5-α Reductase Inhibitors and Risk of Overall and Lethal Bladder Cancer
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CitationCaldwell, Joshua. 2019. 5-α Reductase Inhibitors and Risk of Overall and Lethal Bladder Cancer. Doctoral dissertation, Harvard Medical School.
Purpose: To determine if an association exists between 5-α Reductase Inhibitor (5-ARI) use and
the risk of overall bladder cancer or lethal bladder cancer.
Materials and Methods: This prospective cohort study included 39,427 men in the United States who were part of the Harvard School of Public Health’s Health Professionals Follow-up Study. We identified men who did not carry a diagnosis of cancer (other than non-melanoma skin cancer) in 1996 and prospectively followed them for 5-ARI use, cancer incidence, metastases, and mortality until 2012 using biannual questionnaires and, beginning in 2000, an annual bladder cancer specific cancer survey for men carrying that diagnosis. The primary exposure variable was 5-ARI use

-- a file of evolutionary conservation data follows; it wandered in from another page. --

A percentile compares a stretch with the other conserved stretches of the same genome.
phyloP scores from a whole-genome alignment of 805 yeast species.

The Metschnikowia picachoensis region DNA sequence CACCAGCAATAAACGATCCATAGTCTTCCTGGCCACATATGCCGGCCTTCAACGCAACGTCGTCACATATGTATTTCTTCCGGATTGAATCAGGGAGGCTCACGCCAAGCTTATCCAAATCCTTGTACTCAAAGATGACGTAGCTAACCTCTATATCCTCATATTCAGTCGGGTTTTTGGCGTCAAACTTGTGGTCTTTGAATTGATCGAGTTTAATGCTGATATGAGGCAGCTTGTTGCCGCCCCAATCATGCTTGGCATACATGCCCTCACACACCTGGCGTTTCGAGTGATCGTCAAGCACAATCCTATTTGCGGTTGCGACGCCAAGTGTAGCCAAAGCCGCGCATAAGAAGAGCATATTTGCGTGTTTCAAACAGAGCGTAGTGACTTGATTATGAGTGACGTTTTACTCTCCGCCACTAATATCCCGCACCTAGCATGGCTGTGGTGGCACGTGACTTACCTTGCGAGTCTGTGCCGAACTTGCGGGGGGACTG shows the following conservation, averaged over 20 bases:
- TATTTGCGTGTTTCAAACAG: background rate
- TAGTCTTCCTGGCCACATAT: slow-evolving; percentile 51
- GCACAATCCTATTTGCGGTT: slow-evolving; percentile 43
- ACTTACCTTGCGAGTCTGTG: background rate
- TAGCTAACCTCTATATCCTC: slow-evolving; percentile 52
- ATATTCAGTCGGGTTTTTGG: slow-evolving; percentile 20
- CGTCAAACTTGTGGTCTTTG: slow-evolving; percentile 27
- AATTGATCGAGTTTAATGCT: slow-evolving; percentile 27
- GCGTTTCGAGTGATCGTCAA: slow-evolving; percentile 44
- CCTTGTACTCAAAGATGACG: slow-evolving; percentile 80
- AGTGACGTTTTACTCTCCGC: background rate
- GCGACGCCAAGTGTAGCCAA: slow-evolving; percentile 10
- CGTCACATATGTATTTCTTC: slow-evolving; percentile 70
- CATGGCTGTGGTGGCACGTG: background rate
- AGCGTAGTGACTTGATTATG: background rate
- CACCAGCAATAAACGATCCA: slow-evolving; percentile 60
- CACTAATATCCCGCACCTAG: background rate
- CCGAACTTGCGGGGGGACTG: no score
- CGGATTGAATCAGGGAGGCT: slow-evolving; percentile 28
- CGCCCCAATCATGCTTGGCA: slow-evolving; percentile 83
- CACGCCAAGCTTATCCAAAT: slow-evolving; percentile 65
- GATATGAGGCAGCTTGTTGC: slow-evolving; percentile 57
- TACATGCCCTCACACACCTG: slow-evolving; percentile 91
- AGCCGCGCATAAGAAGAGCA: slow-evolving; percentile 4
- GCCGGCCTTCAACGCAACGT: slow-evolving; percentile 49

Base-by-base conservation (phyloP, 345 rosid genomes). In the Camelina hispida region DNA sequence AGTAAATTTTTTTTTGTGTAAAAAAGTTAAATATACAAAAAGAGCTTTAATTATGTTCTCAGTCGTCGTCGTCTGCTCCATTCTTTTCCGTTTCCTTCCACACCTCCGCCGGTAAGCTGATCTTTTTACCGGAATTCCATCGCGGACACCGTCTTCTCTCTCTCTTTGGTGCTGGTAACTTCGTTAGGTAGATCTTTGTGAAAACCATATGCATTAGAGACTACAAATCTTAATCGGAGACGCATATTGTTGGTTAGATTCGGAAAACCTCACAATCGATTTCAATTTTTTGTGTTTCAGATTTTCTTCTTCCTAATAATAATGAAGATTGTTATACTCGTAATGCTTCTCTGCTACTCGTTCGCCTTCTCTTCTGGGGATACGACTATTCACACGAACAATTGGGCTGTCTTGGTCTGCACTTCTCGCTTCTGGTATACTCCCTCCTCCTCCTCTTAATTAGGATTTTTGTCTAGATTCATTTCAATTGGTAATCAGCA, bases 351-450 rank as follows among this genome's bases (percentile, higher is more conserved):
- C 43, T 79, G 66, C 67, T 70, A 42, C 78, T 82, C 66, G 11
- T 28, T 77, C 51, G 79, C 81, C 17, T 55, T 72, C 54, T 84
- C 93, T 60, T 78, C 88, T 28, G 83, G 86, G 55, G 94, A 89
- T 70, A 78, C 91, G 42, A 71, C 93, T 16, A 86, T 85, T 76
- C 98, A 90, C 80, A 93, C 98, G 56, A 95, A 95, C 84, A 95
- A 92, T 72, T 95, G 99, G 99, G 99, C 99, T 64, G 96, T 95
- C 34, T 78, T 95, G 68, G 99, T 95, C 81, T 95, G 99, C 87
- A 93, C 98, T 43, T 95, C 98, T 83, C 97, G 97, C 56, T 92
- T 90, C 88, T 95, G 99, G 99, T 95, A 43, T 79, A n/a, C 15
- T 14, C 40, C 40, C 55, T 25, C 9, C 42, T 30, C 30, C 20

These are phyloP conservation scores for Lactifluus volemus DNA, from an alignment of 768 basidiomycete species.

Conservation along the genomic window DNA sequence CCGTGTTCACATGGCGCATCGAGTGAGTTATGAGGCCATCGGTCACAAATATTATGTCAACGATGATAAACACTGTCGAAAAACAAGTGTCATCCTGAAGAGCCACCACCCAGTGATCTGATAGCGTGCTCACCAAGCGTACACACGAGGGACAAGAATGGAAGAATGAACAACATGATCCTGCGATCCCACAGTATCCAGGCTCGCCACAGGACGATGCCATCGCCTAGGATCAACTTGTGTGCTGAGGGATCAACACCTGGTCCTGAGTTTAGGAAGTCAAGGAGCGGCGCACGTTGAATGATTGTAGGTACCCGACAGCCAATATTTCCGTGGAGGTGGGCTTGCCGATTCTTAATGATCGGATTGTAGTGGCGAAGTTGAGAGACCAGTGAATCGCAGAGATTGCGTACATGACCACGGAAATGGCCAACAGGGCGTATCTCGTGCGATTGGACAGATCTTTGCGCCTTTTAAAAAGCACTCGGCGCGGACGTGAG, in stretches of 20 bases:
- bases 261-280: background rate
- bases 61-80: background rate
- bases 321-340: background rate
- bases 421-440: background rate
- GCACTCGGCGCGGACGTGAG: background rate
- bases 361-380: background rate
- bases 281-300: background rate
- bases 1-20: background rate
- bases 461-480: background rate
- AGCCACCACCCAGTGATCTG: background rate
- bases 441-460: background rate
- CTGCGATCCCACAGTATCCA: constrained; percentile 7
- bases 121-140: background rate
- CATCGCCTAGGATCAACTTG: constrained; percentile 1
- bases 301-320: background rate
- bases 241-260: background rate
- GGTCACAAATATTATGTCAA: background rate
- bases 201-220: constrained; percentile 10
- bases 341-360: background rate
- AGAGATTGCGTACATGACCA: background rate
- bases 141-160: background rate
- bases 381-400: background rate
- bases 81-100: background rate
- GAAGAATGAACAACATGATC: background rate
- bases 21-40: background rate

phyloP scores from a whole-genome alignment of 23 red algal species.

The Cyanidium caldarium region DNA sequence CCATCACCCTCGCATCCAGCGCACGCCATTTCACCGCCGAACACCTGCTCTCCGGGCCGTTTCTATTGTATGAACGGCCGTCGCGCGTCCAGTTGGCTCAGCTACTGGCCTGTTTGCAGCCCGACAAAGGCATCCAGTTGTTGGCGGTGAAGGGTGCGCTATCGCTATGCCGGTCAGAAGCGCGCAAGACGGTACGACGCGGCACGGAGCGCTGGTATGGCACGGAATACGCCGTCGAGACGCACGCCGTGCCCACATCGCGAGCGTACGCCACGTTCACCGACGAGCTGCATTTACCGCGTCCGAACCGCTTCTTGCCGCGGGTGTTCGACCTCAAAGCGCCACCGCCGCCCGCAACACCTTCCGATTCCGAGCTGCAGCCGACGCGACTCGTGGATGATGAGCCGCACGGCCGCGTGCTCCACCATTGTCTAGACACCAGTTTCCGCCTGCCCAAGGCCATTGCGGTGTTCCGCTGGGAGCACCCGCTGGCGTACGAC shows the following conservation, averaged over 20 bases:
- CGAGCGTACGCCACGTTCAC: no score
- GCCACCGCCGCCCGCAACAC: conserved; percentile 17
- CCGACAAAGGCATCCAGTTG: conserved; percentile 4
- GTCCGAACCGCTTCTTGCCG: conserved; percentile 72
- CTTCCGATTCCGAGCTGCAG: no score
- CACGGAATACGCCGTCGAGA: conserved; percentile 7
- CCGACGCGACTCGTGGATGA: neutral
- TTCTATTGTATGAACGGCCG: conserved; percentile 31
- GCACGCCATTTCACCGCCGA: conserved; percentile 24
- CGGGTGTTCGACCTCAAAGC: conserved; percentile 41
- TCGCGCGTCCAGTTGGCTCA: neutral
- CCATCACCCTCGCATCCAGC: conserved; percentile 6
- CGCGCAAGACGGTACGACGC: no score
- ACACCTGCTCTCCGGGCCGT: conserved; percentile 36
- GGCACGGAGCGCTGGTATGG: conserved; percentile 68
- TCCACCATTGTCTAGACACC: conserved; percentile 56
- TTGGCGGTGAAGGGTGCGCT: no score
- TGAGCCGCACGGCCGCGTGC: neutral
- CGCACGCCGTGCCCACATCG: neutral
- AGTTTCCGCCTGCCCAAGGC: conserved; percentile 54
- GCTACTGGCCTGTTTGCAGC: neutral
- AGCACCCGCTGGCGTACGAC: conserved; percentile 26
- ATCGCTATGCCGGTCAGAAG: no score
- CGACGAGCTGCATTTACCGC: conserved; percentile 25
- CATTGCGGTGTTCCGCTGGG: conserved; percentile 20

Results: Over the course of 16 years (595,377 person-years) of follow-up, there were 943 diagnosed cases of bladder cancer, of which 159 were cases of lethal bladder cancer. Ever use of 5-ARIs was reported by 4105 men (10.4%) between 1996 and 2012. No association with 5-ARI ever use and bladder cancer was detected in either our age-adjusted model (HR 1.24, 95% CI 0.98-1.56) or in our multivariate analysis (HR 1.15, 95% CI 0.91-1.46, p=.25). Similarly, no significantly changed risk was of bladder cancer was detected when an analysis was conducted examining duration of 5-ARI exposure.
Conclusions: There was no statistically significant relationship between 5-ARI usage, ever vs. never or duration of use, and the development of overall or lethal bladder cancer in either age adjusted or fully adjusted models.
Citable link to this pagehttp://nrs.harvard.edu/urn-3:HUL.InstRepos:41971516